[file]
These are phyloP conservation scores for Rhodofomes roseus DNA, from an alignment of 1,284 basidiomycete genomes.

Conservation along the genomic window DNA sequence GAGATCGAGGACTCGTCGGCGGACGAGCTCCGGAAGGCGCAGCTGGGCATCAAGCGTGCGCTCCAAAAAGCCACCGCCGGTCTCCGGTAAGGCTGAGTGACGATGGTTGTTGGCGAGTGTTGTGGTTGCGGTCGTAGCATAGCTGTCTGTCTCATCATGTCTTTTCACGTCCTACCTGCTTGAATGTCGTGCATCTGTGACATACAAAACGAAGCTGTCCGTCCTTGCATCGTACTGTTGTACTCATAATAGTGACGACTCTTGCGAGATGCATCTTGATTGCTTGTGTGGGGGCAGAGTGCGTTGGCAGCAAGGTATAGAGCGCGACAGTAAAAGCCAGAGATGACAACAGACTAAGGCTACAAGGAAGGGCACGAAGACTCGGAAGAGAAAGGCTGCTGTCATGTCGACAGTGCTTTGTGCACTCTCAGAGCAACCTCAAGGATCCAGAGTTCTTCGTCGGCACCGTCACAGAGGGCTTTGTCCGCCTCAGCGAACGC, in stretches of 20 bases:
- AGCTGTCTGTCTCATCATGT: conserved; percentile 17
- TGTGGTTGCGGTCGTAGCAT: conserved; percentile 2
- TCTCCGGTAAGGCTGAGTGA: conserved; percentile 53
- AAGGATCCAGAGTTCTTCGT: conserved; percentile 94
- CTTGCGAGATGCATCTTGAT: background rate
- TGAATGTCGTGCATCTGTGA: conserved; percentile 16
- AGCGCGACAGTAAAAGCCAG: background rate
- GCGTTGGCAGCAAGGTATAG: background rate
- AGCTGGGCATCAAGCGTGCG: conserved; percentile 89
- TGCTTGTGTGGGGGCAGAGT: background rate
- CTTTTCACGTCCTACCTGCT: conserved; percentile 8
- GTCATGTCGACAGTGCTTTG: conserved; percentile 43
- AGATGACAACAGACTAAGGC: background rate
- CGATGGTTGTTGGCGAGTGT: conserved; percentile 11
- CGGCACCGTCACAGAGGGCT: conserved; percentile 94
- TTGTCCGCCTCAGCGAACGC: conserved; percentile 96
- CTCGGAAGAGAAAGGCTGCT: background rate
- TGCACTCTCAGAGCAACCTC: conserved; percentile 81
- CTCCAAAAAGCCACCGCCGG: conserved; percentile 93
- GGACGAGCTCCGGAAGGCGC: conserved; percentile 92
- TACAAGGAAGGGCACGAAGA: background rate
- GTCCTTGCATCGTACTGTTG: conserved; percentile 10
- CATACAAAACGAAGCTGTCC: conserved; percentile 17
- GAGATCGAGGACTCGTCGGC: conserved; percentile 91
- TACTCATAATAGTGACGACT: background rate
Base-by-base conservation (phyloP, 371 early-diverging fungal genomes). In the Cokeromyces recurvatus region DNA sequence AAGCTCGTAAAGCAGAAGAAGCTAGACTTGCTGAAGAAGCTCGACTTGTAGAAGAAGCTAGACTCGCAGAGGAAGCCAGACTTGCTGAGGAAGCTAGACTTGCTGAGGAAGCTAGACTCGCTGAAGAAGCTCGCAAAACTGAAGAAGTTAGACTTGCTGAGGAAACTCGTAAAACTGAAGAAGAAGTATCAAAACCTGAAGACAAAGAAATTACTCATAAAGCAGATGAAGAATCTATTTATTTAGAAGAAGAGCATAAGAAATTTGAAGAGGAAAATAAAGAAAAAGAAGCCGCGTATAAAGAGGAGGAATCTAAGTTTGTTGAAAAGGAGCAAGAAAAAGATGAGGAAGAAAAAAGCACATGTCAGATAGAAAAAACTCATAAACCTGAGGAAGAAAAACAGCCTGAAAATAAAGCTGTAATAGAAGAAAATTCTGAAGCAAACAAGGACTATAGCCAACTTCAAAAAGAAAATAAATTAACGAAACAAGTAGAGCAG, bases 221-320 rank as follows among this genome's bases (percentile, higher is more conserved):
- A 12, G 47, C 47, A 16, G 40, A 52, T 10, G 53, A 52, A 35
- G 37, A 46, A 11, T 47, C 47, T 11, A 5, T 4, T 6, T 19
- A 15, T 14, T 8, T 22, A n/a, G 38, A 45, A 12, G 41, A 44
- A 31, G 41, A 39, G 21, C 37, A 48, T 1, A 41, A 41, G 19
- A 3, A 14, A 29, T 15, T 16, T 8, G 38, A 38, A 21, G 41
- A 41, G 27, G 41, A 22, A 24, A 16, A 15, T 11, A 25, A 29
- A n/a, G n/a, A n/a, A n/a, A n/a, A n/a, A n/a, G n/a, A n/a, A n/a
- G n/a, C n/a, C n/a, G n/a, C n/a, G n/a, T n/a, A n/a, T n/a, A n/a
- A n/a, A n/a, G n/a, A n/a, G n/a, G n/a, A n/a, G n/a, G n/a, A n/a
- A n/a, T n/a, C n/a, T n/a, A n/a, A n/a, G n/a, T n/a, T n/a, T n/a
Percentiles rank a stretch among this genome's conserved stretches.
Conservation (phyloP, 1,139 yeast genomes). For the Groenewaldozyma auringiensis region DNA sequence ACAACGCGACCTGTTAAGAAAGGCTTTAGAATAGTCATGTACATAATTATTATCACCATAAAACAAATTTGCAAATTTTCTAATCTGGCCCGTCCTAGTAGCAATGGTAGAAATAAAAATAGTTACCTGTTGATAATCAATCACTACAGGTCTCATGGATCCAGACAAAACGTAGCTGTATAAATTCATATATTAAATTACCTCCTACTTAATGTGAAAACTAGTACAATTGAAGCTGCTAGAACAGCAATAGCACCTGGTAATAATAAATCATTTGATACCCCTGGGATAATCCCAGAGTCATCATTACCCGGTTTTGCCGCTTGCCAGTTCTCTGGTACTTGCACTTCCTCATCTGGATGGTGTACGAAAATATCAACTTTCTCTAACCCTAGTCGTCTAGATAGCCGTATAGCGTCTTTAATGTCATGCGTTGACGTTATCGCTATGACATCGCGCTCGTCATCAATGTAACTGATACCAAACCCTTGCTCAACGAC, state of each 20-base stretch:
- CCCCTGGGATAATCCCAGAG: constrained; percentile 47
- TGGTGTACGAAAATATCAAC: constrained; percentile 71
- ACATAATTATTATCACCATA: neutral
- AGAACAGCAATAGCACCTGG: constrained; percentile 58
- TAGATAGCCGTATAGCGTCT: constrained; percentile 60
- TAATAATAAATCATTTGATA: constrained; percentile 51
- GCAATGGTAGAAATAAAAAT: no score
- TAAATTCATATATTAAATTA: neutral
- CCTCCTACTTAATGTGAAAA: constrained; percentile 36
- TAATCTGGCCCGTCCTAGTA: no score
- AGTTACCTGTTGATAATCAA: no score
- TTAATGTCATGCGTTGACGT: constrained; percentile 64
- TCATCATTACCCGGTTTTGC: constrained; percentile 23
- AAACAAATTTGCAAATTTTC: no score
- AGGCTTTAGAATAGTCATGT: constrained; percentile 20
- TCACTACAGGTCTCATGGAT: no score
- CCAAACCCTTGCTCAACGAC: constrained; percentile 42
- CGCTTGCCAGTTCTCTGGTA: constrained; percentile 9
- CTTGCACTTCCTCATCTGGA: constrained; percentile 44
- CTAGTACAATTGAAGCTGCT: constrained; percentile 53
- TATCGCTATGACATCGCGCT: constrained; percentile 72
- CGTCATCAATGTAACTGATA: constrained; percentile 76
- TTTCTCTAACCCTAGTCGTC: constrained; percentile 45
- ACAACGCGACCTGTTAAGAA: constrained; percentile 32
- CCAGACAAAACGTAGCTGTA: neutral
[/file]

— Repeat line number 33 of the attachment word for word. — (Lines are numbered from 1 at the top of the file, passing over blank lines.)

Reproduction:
- A 3, A 14, A 29, T 15, T 16, T 8, G 38, A 38, A 21, G 41